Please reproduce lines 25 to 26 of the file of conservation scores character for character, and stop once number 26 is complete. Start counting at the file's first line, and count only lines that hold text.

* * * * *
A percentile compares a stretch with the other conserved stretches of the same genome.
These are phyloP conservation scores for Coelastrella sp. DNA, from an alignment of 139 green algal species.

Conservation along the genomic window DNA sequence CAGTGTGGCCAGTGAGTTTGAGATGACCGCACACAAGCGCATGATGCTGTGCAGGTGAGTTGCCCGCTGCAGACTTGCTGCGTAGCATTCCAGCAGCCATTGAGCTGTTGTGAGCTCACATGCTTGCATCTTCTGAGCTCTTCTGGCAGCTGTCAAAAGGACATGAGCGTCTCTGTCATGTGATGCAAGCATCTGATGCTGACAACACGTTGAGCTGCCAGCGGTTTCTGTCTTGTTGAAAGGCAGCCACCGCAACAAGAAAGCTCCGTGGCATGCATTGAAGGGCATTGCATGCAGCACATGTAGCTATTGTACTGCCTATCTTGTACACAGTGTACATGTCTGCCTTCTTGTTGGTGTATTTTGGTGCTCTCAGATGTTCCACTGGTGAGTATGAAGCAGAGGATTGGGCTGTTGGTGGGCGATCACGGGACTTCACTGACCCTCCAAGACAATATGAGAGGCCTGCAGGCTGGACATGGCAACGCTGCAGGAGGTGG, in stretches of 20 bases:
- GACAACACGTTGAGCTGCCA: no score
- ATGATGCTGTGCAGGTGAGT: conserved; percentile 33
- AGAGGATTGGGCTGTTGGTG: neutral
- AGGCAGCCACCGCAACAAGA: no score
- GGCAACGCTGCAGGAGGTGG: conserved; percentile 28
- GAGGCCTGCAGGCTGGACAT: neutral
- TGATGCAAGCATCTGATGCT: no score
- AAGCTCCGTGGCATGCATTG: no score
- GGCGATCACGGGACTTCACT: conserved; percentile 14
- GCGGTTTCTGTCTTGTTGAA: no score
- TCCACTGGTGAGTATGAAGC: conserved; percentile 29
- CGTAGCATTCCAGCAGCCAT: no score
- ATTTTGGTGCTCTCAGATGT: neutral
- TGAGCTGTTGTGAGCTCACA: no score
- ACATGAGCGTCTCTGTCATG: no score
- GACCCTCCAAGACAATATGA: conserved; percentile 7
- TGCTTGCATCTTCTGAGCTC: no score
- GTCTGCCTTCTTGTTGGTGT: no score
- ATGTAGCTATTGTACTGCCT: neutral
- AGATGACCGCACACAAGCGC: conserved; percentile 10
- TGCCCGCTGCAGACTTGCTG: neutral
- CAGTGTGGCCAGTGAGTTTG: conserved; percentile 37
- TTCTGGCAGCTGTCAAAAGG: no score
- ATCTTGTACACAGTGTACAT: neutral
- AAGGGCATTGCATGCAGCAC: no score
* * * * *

- CAGTGTGGCCAGTGAGTTTG: conserved; percentile 37
- TTCTGGCAGCTGTCAAAAGG: no score